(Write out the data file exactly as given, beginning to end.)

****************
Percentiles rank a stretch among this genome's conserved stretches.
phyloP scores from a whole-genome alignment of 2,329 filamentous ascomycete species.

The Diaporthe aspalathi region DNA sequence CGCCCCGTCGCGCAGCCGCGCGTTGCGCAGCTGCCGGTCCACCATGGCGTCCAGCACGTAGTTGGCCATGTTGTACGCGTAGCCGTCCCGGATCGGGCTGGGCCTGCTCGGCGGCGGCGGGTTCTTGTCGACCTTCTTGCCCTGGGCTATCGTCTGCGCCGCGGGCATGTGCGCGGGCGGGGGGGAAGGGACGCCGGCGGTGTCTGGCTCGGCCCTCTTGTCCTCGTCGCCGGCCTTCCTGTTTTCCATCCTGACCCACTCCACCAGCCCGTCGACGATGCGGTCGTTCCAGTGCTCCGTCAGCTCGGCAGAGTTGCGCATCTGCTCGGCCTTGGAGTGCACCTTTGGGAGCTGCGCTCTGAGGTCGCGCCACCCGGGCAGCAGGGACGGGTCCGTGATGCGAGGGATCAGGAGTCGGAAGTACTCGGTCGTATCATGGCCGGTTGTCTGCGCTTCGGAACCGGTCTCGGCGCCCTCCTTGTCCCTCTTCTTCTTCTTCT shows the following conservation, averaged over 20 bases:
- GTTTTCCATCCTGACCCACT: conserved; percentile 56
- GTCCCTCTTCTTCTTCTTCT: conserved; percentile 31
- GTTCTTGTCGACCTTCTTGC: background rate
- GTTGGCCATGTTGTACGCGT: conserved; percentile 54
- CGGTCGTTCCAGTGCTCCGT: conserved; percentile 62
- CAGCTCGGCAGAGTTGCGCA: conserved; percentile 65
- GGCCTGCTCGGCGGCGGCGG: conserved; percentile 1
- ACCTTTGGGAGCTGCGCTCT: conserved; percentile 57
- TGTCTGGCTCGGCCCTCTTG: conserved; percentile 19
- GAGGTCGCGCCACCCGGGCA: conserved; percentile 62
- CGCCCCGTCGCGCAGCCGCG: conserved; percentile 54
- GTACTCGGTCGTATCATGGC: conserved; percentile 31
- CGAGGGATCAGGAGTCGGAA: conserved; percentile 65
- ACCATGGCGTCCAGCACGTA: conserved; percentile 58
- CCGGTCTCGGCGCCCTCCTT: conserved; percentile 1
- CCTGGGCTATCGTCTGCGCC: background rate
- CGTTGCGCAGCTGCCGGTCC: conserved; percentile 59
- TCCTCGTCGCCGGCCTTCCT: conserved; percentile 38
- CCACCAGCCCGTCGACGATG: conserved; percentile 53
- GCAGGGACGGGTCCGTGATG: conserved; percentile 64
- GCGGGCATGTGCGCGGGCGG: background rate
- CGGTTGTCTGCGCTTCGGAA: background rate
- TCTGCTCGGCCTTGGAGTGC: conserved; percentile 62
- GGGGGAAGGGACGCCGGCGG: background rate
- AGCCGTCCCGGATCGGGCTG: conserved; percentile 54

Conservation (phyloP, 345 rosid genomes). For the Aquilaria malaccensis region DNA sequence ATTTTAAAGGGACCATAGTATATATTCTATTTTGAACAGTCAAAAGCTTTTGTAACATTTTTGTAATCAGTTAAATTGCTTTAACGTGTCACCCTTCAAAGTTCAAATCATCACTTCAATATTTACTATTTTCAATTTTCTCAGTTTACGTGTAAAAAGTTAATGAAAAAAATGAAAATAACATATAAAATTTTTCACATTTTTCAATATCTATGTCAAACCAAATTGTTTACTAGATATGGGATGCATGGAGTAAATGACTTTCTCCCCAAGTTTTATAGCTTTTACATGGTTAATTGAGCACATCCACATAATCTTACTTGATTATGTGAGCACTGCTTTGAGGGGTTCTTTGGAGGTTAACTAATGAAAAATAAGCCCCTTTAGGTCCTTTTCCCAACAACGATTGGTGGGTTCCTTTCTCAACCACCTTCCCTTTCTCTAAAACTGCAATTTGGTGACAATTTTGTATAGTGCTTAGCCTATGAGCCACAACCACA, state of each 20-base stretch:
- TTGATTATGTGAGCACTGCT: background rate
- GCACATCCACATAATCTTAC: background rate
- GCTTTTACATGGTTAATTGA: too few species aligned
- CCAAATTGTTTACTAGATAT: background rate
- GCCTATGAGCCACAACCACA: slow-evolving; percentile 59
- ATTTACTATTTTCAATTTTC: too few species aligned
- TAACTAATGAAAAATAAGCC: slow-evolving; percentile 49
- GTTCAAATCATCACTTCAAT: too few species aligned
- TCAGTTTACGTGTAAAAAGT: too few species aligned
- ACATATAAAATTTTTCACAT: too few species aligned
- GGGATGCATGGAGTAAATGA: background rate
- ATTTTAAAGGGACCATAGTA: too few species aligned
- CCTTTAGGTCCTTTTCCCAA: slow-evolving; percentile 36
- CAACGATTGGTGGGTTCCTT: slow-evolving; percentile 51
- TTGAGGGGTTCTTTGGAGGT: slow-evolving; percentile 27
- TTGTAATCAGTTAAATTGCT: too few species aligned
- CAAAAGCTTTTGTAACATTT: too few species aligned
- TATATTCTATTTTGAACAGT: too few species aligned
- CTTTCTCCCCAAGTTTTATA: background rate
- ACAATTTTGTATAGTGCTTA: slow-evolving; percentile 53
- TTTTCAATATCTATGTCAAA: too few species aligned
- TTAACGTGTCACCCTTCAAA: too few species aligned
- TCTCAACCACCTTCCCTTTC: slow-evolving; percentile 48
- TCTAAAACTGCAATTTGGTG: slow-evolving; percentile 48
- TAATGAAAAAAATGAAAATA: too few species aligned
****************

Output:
Percentiles rank a stretch among this genome's conserved stretches.
phyloP scores from a whole-genome alignment of 2,329 filamentous ascomycete species.

The Diaporthe aspalathi region DNA sequence CGCCCCGTCGCGCAGCCGCGCGTTGCGCAGCTGCCGGTCCACCATGGCGTCCAGCACGTAGTTGGCCATGTTGTACGCGTAGCCGTCCCGGATCGGGCTGGGCCTGCTCGGCGGCGGCGGGTTCTTGTCGACCTTCTTGCCCTGGGCTATCGTCTGCGCCGCGGGCATGTGCGCGGGCGGGGGGGAAGGGACGCCGGCGGTGTCTGGCTCGGCCCTCTTGTCCTCGTCGCCGGCCTTCCTGTTTTCCATCCTGACCCACTCCACCAGCCCGTCGACGATGCGGTCGTTCCAGTGCTCCGTCAGCTCGGCAGAGTTGCGCATCTGCTCGGCCTTGGAGTGCACCTTTGGGAGCTGCGCTCTGAGGTCGCGCCACCCGGGCAGCAGGGACGGGTCCGTGATGCGAGGGATCAGGAGTCGGAAGTACTCGGTCGTATCATGGCCGGTTGTCTGCGCTTCGGAACCGGTCTCGGCGCCCTCCTTGTCCCTCTTCTTCTTCTTCT shows the following conservation, averaged over 20 bases:
- GTTTTCCATCCTGACCCACT: conserved; percentile 56
- GTCCCTCTTCTTCTTCTTCT: conserved; percentile 31
- GTTCTTGTCGACCTTCTTGC: background rate
- GTTGGCCATGTTGTACGCGT: conserved; percentile 54
- CGGTCGTTCCAGTGCTCCGT: conserved; percentile 62
- CAGCTCGGCAGAGTTGCGCA: conserved; percentile 65
- GGCCTGCTCGGCGGCGGCGG: conserved; percentile 1
- ACCTTTGGGAGCTGCGCTCT: conserved; percentile 57
- TGTCTGGCTCGGCCCTCTTG: conserved; percentile 19
- GAGGTCGCGCCACCCGGGCA: conserved; percentile 62
- CGCCCCGTCGCGCAGCCGCG: conserved; percentile 54
- GTACTCGGTCGTATCATGGC: conserved; percentile 31
- CGAGGGATCAGGAGTCGGAA: conserved; percentile 65
- ACCATGGCGTCCAGCACGTA: conserved; percentile 58
- CCGGTCTCGGCGCCCTCCTT: conserved; percentile 1
- CCTGGGCTATCGTCTGCGCC: background rate
- CGTTGCGCAGCTGCCGGTCC: conserved; percentile 59
- TCCTCGTCGCCGGCCTTCCT: conserved; percentile 38
- CCACCAGCCCGTCGACGATG: conserved; percentile 53
- GCAGGGACGGGTCCGTGATG: conserved; percentile 64
- GCGGGCATGTGCGCGGGCGG: background rate
- CGGTTGTCTGCGCTTCGGAA: background rate
- TCTGCTCGGCCTTGGAGTGC: conserved; percentile 62
- GGGGGAAGGGACGCCGGCGG: background rate
- AGCCGTCCCGGATCGGGCTG: conserved; percentile 54

Conservation (phyloP, 345 rosid genomes). For the Aquilaria malaccensis region DNA sequence ATTTTAAAGGGACCATAGTATATATTCTATTTTGAACAGTCAAAAGCTTTTGTAACATTTTTGTAATCAGTTAAATTGCTTTAACGTGTCACCCTTCAAAGTTCAAATCATCACTTCAATATTTACTATTTTCAATTTTCTCAGTTTACGTGTAAAAAGTTAATGAAAAAAATGAAAATAACATATAAAATTTTTCACATTTTTCAATATCTATGTCAAACCAAATTGTTTACTAGATATGGGATGCATGGAGTAAATGACTTTCTCCCCAAGTTTTATAGCTTTTACATGGTTAATTGAGCACATCCACATAATCTTACTTGATTATGTGAGCACTGCTTTGAGGGGTTCTTTGGAGGTTAACTAATGAAAAATAAGCCCCTTTAGGTCCTTTTCCCAACAACGATTGGTGGGTTCCTTTCTCAACCACCTTCCCTTTCTCTAAAACTGCAATTTGGTGACAATTTTGTATAGTGCTTAGCCTATGAGCCACAACCACA, state of each 20-base stretch:
- TTGATTATGTGAGCACTGCT: background rate
- GCACATCCACATAATCTTAC: background rate
- GCTTTTACATGGTTAATTGA: too few species aligned
- CCAAATTGTTTACTAGATAT: background rate
- GCCTATGAGCCACAACCACA: slow-evolving; percentile 59
- ATTTACTATTTTCAATTTTC: too few species aligned
- TAACTAATGAAAAATAAGCC: slow-evolving; percentile 49
- GTTCAAATCATCACTTCAAT: too few species aligned
- TCAGTTTACGTGTAAAAAGT: too few species aligned
- ACATATAAAATTTTTCACAT: too few species aligned
- GGGATGCATGGAGTAAATGA: background rate
- ATTTTAAAGGGACCATAGTA: too few species aligned
- CCTTTAGGTCCTTTTCCCAA: slow-evolving; percentile 36
- CAACGATTGGTGGGTTCCTT: slow-evolving; percentile 51
- TTGAGGGGTTCTTTGGAGGT: slow-evolving; percentile 27
- TTGTAATCAGTTAAATTGCT: too few species aligned
- CAAAAGCTTTTGTAACATTT: too few species aligned
- TATATTCTATTTTGAACAGT: too few species aligned
- CTTTCTCCCCAAGTTTTATA: background rate
- ACAATTTTGTATAGTGCTTA: slow-evolving; percentile 53
- TTTTCAATATCTATGTCAAA: too few species aligned
- TTAACGTGTCACCCTTCAAA: too few species aligned
- TCTCAACCACCTTCCCTTTC: slow-evolving; percentile 48
- TCTAAAACTGCAATTTGGTG: slow-evolving; percentile 48
- TAATGAAAAAAATGAAAATA: too few species aligned